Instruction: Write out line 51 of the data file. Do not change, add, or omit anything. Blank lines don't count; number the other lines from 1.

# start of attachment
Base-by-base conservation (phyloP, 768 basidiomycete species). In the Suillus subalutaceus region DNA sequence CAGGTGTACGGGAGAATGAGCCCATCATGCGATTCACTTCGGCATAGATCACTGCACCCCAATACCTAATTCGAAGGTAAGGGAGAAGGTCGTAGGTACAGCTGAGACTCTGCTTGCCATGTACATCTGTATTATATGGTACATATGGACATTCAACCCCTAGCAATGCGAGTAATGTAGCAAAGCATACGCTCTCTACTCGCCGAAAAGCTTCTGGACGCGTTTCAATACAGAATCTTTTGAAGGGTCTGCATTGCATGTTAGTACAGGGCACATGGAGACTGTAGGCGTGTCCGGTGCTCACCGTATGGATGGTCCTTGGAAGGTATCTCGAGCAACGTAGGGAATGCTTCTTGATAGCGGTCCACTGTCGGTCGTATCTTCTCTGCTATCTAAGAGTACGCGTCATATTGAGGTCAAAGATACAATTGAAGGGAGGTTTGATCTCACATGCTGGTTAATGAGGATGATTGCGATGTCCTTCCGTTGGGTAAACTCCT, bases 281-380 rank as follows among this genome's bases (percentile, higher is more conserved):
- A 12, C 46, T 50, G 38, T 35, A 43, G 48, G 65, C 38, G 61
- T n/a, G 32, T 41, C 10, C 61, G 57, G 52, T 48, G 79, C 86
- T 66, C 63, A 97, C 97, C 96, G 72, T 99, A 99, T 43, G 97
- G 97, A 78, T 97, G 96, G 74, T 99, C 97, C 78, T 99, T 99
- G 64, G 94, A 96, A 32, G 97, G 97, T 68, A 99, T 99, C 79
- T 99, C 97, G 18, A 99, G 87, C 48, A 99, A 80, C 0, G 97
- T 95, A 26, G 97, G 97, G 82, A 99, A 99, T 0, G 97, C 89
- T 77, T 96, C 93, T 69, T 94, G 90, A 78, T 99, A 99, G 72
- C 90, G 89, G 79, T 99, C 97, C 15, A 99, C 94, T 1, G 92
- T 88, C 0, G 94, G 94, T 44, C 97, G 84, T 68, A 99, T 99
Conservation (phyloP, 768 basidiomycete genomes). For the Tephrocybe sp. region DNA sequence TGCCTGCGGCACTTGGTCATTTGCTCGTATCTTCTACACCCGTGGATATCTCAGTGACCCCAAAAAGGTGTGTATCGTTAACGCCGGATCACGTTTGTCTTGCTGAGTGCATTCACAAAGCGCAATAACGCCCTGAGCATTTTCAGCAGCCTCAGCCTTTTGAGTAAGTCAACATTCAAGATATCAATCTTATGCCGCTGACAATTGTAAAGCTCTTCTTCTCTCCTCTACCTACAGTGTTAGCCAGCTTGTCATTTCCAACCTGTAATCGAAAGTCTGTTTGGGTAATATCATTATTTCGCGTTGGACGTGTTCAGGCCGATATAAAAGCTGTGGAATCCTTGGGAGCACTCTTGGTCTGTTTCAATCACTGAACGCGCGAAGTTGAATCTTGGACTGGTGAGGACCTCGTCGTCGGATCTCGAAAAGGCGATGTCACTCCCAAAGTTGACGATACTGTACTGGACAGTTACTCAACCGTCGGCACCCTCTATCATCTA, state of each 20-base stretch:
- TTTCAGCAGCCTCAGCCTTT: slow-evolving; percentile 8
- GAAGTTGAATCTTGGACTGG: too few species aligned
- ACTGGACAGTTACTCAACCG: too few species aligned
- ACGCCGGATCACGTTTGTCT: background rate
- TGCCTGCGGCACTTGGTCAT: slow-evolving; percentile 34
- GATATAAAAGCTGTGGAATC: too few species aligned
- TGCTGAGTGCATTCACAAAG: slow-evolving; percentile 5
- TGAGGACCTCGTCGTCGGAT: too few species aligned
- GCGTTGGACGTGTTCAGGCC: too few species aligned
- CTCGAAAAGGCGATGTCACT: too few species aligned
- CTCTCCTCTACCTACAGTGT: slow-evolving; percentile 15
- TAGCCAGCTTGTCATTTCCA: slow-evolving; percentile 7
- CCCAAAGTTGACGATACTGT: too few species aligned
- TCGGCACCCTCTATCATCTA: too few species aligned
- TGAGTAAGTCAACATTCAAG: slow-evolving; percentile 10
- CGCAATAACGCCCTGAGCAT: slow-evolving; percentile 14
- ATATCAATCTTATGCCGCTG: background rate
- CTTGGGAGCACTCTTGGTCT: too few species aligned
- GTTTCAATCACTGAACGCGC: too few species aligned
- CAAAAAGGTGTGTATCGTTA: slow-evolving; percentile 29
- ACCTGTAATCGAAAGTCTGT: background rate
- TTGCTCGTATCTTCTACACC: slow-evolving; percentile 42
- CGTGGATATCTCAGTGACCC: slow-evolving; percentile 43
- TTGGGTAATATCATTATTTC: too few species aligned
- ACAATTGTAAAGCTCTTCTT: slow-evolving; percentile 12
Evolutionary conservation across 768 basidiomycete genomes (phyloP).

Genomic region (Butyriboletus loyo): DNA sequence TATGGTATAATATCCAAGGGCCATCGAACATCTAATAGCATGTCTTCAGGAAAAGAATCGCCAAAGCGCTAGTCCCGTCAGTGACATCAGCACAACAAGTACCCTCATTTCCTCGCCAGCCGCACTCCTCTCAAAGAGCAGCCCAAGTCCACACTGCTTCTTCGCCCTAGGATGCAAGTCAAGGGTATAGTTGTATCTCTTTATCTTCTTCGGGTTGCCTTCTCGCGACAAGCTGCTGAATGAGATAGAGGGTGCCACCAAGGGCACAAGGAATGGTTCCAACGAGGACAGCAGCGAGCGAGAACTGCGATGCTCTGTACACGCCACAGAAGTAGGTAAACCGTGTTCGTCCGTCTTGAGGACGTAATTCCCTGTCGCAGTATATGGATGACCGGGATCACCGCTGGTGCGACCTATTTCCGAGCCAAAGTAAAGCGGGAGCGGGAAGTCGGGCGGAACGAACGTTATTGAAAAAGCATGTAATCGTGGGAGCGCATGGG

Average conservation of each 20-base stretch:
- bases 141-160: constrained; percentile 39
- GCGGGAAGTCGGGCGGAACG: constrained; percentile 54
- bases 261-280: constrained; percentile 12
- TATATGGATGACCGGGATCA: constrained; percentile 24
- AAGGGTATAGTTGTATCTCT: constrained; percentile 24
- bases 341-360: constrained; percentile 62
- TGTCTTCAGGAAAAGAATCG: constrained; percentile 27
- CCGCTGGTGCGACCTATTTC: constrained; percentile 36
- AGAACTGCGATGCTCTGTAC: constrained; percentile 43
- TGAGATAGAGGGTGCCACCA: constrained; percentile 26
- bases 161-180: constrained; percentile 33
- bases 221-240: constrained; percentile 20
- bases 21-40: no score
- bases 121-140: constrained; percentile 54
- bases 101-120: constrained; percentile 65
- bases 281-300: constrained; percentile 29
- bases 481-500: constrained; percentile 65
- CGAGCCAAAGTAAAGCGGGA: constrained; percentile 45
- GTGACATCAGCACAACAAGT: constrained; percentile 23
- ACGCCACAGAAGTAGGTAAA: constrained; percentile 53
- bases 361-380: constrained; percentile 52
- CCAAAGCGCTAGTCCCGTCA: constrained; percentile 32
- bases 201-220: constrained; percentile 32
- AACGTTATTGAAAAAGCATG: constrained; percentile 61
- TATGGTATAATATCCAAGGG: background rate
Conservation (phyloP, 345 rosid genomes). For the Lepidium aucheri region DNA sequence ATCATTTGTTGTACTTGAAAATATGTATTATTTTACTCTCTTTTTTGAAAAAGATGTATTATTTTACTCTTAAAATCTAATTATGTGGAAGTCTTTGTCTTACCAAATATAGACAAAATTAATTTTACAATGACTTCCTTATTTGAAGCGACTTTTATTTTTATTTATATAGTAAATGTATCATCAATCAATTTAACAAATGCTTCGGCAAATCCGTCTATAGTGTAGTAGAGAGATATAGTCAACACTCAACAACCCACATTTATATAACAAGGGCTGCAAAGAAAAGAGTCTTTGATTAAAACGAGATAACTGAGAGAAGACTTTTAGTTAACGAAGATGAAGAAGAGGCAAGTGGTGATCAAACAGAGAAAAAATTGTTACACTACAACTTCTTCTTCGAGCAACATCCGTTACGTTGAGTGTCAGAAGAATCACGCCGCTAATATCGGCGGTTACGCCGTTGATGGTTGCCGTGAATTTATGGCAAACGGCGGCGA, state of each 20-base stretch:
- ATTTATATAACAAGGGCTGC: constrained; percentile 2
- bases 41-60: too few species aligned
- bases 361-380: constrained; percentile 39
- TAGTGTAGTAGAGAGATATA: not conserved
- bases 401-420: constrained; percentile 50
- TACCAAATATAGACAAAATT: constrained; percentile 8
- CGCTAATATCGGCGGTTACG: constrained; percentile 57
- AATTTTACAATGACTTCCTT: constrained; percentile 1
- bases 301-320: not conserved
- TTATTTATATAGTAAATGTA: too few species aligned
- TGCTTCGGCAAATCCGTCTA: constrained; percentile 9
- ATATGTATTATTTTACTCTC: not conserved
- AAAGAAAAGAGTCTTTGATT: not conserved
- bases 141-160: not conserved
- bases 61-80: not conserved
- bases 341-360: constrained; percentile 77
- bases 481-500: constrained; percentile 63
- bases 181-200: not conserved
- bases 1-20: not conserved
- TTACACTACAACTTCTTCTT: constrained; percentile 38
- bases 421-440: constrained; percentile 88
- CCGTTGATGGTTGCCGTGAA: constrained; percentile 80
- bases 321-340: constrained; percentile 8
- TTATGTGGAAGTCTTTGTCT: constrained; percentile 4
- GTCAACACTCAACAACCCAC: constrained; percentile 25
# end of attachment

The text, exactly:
- bases 161-180: constrained; percentile 33